Kid’s Yoga: 10 Rules for Getting My Kids to Try Yoga
The benefits of Yoga are well known… the problem? Doing it! Especially when it comes to our kids. And Kid’s Yoga is a unique challenge!
It always sounds like such a good idea, until… well, until it’s not. Is it still beneficial if it is forced? Just like in Yoga, there is a balance that is needed. If you can get some structure set up (because whether we like it or not, kids love structure), some basic rules and learn a little flexibility (see what I did there?), Yoga can become a welcome part of your at-home schedule.
Here are the 10 rules I follow when trying to get my children to do Yoga with me at home:
- Let go of how I THINK it should go. This is probably a rule I need to apply to most things in my life, and especially most things in parenthood. I’ve learned overall very few things turn out how I pinterest-pictured them. Let the goal remain the same, but the approach is flexible. You want to show them how to enjoy Yoga, and sometimes, we all enjoy it for different reasons. Keep an open mind.
- Keep it short and simple. The rule of thumb for attention span is 1 minute per 1 year of age. So, are you trying to teach your 3-year-old how to do Down Dog? Great! But stop there. If you go too long, you’ll lose them… and may even make them not want to do it at all next time!
- Laugh and play. This goes for all ages, but especially Kid’s Yoga. Giggle and don’t take anything too seriously! Have you seen some of the names of the poses for Kid’s Yoga?! (Also, sidenote: in regards to the names of poses… there’s no Yoga police out there who will tell you that you can’t call Down Dog the name of your own beloved pup, or some other silly name. Let this be relatable! Use the names for the poses that the kids like, and laugh at.)
- Let them lead. Often I will teach a pose and then ask “What would you do next?” It lets everyone feel involved and teaches the kids to tune into their own body’s movements. And what little one doesn’t love being in charge?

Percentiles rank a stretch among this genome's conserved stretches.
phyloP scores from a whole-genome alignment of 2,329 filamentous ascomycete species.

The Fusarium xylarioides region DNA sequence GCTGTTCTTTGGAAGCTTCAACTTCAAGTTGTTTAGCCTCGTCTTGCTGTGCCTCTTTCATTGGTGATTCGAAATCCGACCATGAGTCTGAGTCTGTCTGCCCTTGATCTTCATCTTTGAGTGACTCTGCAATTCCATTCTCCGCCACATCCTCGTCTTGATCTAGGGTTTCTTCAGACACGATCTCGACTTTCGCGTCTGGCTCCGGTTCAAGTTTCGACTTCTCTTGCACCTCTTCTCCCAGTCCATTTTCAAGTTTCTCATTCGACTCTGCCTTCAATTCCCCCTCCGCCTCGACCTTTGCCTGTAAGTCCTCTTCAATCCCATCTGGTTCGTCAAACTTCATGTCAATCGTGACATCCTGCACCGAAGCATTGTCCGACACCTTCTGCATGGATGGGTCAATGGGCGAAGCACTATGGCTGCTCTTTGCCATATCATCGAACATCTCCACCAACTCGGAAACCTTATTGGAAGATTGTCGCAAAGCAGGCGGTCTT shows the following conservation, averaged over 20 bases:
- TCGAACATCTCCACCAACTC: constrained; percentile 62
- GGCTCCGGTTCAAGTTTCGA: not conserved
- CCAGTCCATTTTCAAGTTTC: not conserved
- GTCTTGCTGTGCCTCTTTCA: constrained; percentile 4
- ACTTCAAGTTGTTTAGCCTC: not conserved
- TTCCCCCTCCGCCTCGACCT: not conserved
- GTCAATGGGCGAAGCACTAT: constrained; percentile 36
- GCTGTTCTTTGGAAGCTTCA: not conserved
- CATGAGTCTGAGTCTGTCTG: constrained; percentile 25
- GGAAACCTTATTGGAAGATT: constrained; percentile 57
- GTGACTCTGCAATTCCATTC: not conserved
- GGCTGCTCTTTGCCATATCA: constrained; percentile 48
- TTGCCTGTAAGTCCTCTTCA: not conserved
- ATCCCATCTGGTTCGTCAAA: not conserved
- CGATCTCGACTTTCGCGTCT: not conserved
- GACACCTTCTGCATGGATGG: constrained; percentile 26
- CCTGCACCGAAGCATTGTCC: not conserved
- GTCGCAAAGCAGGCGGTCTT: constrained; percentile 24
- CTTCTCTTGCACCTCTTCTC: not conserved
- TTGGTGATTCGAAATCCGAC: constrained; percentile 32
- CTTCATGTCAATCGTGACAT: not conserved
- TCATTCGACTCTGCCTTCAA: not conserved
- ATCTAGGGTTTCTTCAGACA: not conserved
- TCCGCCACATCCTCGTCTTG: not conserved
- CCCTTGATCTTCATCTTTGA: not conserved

- Keep trying…within reason. Consistency does amazing things. The more we explore Yoga, the more they seem to like it. But guess what? Some days they don’t. On the days we aren’t feeling it, we don’t force it. Know when to try and when to give space. We want to let it be a love, not an obligation.
- Be an example. Have you noticed how much our children watch us? If you find that introducing them to Yoga isn’t working, spend time on your own practice. Let them see you do it and share why you love it.
- Remember it’s not always about the physical practice. Yoga also teaches us valuable life lessons and values. Learning about how to care for oneself and be kind to others, among other lessons, are important parts of the Yoga practice- even for kids! For your kids, this may be as simple as getting your undivided attention and connecting. Maybe some days your at-home Kid’s Yoga is simply a Three Breath Hug.
- Be okay with repetition. If your yogi decides Happy Baby is her jam, let her do it! Of course, don’t shy away from introducing other poses, but if you find one is the favorite, be flexible and okay with repetitive practice. Kids like familiar things, just like we do.
- Change up where you practice. This may go against the idea of consistency, but I find that changing up the location lets us become less rigid in the idea of yoga, making it more accessible. Tree pose at the park? Yeah! Airplane on the beach? Yep! Do it.
- Yoga is not about making the body fit into a shape. It is about making the shape fit the body. Every pose will look different in every body. How important it is to remember this as we share our love for Yoga with the next generation. Teach to feel the poses, rather than simply imitate. This is how we make Yoga special and individual.
Enjoy this time and experience with your littles. Sharing the joy of something you love will be something they won’t soon forget! And who knows? Maybe you may feel better after your practice too?
If you are looking for a map and plan to get you started, check out our interactive workbook and program here! This course guides you through 30 days of poses to do with your yogi, and adds a fun element of a new question each day. This can give you time to connect, laugh, play and learn more about each other.
Now, I’d love to hear from you! What are some tricks you’ve used to with your at-home Kid’s Yoga practice? What works?